The students were asked to self-report how frequently they developed a better understanding of a significantly different viewpoint because the other person in the conversation had different religious or political views, or was of a different nationality, race, ethnicity or sexual orientation. (The report notes that students were not reporting that they changed their point of view, only that they better understood the viewpoint of others.)
Student responses to these questions provide "useful, if soft, evidence of diversity benefits,” the study points out.
Sixty percent of students reported frequent discussions about race, ethnicity and nationality -- the most common topics of conversation. Chatman said that's not surprising, given that those are the most visible demographic differences. More than 40 percent of students said their understanding of others was often improved through personal interactions with students who differed from them in socioeconomic status, religion and politics.
In general, students from smaller demographic groups reported being more likely to have these frequent, informative conversations with those in other groups. Black students, for instance, who represented 1,400 out of the 58,000 students surveyed, reported the highest levels of interactions (73 percent) that resulted in understanding another's point of view. Hispanic students (68 percent) were second on the list.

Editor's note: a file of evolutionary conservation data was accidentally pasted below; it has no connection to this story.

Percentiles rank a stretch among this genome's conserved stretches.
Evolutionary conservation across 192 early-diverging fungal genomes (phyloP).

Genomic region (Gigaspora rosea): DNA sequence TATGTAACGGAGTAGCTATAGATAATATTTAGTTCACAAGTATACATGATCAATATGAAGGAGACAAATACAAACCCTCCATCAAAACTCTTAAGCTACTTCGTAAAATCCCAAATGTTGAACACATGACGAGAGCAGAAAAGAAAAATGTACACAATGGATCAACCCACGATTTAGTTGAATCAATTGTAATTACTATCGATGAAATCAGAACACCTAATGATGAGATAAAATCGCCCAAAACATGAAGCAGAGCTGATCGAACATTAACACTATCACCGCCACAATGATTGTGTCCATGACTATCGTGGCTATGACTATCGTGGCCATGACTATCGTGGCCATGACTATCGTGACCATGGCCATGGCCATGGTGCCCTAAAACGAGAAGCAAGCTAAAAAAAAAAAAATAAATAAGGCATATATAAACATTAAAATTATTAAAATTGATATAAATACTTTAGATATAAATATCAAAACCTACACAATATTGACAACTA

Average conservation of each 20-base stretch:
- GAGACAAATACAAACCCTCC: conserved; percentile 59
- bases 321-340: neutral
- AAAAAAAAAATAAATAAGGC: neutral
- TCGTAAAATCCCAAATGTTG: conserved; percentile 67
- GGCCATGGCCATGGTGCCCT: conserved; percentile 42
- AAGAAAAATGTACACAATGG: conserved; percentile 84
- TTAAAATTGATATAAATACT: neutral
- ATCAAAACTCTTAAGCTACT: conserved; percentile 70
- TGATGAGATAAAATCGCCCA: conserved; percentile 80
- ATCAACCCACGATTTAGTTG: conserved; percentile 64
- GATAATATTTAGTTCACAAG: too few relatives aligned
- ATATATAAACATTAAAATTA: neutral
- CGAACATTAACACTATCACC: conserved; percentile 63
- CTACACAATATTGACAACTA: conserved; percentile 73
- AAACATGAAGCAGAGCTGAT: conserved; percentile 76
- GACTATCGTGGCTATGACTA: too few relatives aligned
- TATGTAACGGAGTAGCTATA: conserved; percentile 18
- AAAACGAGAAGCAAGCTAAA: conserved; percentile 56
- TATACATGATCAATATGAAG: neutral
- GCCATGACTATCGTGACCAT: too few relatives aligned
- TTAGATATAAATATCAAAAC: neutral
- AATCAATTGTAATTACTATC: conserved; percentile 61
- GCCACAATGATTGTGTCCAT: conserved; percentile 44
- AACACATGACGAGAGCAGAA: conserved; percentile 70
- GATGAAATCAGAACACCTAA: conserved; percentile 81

Students who were foreign-born or first-generation Americans were more likely than their counterparts to report having these type of interactions. Likewise, self-identified Republicans and Republican-leaning independents were more likely to go outside their group to have conversations, which is intuitive, the report notes, given the dearth of these students on some campuses.
On the national scale, the most recent National Survey of Student Engagement showed that about one-fourth of students say they "very often" had a serious conversation with students who are "very different" from them in terms of religious beliefs, political opinions or personal values, race or ethnicity; and about half said that takes place at least "often."
The same holds true for the question of whether colleges emphasize contact among people of different backgrounds.